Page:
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Robert Southey
from A History of English Literature

1918

by Robert Huntington Fletcher


Preface | How to Study | Tabular View | Chapters: 1 | 2 | 3 | 4 | 5 | 6 | 7 | 8 | 9 | 10 | 11 | Assignments

from Chapter X. Period VIII. The Romantic Triumph, 1798 To About 1830 

ROBERT SOUTHEY.

Robert Southey (1774-1843), a voluminous writer of verse and prose who from his friendship with Wordsworth and Coleridge has been associated with them as third in what has been inaptly called 'The Lake School' of poets, was thought in his own day to be their equal; but time has relegated him to comparative obscurity. An insatiate reader and admirable man, he wrote partly from irrepressible instinct and partly to support his own family and at times, as we have seen, that of Coleridge. An ardent liberal in youth, he, more quickly than Wordsworth, lapsed into conservatism, whence resulted his appointment as Poet Laureate in 1813 and the unremitting hostility of Lord Byron. His rather fantastic epics, composed with great facility and much real spirit, are almost forgotten; he is remembered chiefly by three or four short poems--'The Battle of Blenheim,' 'My days among the dead are past,' 'The Old Man's Comforts' (You are old, Father William,' wittily parodied by 'Lewis Carroll' in 'Alice in Wonderland')--and by his excellent short prose 'Life of Nelson.'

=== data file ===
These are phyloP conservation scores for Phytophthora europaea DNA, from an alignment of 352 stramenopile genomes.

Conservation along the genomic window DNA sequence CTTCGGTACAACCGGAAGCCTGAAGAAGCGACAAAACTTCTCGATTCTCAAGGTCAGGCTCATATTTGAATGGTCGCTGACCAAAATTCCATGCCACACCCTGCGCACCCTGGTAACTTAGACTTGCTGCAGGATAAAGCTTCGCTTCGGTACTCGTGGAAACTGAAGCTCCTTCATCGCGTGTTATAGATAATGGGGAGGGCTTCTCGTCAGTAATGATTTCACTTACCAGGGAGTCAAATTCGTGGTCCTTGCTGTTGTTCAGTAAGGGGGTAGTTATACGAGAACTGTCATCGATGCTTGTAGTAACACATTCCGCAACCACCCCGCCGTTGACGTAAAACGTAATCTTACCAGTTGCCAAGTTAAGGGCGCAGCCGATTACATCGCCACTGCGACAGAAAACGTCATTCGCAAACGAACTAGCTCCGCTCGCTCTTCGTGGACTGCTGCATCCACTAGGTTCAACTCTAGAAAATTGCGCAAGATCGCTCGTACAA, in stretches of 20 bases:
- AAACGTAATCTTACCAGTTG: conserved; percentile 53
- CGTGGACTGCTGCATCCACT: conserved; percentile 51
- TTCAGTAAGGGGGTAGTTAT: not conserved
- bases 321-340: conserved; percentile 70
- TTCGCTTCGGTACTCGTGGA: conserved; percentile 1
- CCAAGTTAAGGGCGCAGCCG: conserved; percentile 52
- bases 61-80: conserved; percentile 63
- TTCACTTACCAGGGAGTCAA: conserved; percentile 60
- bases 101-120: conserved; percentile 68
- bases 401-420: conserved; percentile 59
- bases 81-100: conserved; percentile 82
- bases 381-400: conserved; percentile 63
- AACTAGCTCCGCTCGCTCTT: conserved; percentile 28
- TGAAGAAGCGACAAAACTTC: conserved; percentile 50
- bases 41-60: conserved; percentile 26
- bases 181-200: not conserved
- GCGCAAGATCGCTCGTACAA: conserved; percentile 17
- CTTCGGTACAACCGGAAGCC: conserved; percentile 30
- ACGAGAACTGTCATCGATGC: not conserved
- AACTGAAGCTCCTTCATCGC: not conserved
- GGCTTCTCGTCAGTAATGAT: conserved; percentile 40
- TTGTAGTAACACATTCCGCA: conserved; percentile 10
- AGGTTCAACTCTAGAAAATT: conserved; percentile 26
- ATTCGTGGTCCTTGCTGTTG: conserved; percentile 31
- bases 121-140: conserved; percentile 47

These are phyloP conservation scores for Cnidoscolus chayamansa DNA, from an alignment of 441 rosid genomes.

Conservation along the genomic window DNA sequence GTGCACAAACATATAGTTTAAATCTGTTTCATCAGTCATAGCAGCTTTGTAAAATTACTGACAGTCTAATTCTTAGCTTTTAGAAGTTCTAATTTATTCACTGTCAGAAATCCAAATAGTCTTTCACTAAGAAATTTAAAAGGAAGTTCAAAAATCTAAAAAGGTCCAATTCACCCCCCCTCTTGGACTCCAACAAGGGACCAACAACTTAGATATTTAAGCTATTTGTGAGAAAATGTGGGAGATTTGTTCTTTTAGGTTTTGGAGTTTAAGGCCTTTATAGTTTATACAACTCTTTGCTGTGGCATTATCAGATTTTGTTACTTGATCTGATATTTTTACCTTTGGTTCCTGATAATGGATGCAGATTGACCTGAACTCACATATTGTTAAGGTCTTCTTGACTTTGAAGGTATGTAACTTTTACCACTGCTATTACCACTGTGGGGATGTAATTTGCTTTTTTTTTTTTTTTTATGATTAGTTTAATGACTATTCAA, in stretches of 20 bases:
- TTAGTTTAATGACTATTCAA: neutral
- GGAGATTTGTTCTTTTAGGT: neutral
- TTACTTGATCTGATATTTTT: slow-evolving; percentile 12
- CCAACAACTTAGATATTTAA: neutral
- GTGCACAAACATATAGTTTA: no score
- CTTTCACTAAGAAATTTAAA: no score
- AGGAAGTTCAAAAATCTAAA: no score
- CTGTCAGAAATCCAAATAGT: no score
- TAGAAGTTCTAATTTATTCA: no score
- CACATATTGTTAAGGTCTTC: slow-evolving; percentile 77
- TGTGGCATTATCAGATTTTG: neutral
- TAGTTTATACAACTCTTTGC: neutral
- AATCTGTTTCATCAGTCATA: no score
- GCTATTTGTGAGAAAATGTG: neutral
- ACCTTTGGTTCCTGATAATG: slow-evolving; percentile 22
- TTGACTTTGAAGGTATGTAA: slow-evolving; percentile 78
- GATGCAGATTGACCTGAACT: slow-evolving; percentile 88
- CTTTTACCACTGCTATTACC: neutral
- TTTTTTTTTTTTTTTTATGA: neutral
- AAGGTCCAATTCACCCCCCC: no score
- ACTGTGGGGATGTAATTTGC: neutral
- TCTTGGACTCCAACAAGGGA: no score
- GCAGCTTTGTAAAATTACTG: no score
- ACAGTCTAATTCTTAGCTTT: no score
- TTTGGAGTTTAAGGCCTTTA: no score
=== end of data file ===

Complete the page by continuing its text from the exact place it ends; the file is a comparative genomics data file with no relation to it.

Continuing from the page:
Preface | How to Study | Tabular View | Chapters: 1 | 2 | 3 | 4 | 5 | 6 | 7 | 8 | 9 | 10 | 11 | Assignments
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